Twitter tweets our emotional states
Posted in: Internet Use/New Technologies at 30/09/2011 17:30
A new study in the journal Science examined the contents of more than 500 million tweets sent in 84 countries over two years, looking for signs of good moods and bad. It found what a lot of us could tell by looking at our own lives.
Optimism is reborn with each new day and slowly erodes as we work, study and go about our quotidian affairs. Our mood lifts as we head home to friends, family, entertainment and beer. Our outlook tends to be sunnier on weekends. And speaking of sun, when it starts to pile up in the spring or disappear in the fall, that affects our mood, too.
Wake up, it's a beautiful morning, confirms Twitter [AP]
Twitter confirms it: people tend to wake up in a good mood and are happiest at weekends.
Beyond the breaking news and celebrity chatter, Twitter is offering scientists a peek at real-time, presumably little-filtered human behaviour and thoughts. Cornell University researchers turned to the social network to study mood and found a pretty consistent pattern.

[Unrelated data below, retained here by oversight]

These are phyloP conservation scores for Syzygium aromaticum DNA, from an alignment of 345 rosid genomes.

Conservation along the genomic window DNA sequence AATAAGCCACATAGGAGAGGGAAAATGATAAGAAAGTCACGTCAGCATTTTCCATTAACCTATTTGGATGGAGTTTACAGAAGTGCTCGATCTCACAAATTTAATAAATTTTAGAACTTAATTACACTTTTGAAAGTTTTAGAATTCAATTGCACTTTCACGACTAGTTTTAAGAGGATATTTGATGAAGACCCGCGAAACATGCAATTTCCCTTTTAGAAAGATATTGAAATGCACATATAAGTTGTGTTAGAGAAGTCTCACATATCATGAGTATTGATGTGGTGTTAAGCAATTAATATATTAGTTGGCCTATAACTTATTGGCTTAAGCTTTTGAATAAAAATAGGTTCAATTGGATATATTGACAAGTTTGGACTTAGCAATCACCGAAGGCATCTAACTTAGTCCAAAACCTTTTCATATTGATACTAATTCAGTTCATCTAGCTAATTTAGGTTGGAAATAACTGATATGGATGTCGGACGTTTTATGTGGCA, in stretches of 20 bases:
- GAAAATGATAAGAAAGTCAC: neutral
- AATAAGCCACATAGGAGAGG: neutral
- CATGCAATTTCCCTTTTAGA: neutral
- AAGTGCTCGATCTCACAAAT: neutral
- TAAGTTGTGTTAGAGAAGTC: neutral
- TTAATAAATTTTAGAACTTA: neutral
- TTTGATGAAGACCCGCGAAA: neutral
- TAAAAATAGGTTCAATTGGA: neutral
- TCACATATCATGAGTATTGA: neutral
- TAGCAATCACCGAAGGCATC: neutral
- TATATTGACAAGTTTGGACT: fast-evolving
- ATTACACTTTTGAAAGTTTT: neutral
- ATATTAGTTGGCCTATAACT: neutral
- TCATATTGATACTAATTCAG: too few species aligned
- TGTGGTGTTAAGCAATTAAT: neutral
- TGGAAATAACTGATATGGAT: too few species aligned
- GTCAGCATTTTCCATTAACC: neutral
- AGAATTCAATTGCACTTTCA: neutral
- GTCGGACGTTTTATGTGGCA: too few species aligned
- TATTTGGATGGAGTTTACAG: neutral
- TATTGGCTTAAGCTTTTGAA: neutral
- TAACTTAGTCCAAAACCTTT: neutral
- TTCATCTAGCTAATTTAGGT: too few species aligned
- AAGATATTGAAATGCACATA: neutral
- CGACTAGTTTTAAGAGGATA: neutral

Twitter shows we get up happy but get grumpier as day wears on
People around the world wake up feeling enthusiastic and alert but become slowly more negative throughout the working day, according to a study of Twitter messages.
Researchers analysed more than 509 million posts from 2.4 million users of the micro-blogging website to study trends in their moods over a two-year period.
Twitter Study Tracks When We Are :)
However grumpy people are when they wake up, and whether they stumble to their feet in Madrid, Mexico City or Minnetonka, Minn., they tend to brighten by breakfast time and feel their moods taper gradually to a low in the late afternoon, before rallying again near bedtime, a large-scale study of posts on the social media site Twitter found.
Drawing on messages posted by more than two million people in 84 countries, researchers discovered that the emotional tone of people's messages followed a similar pattern not only through the day but also through the week and the changing seasons. The new analysis suggests that our moods are driven in part by a shared underlying biological rhythm that transcends culture and environment.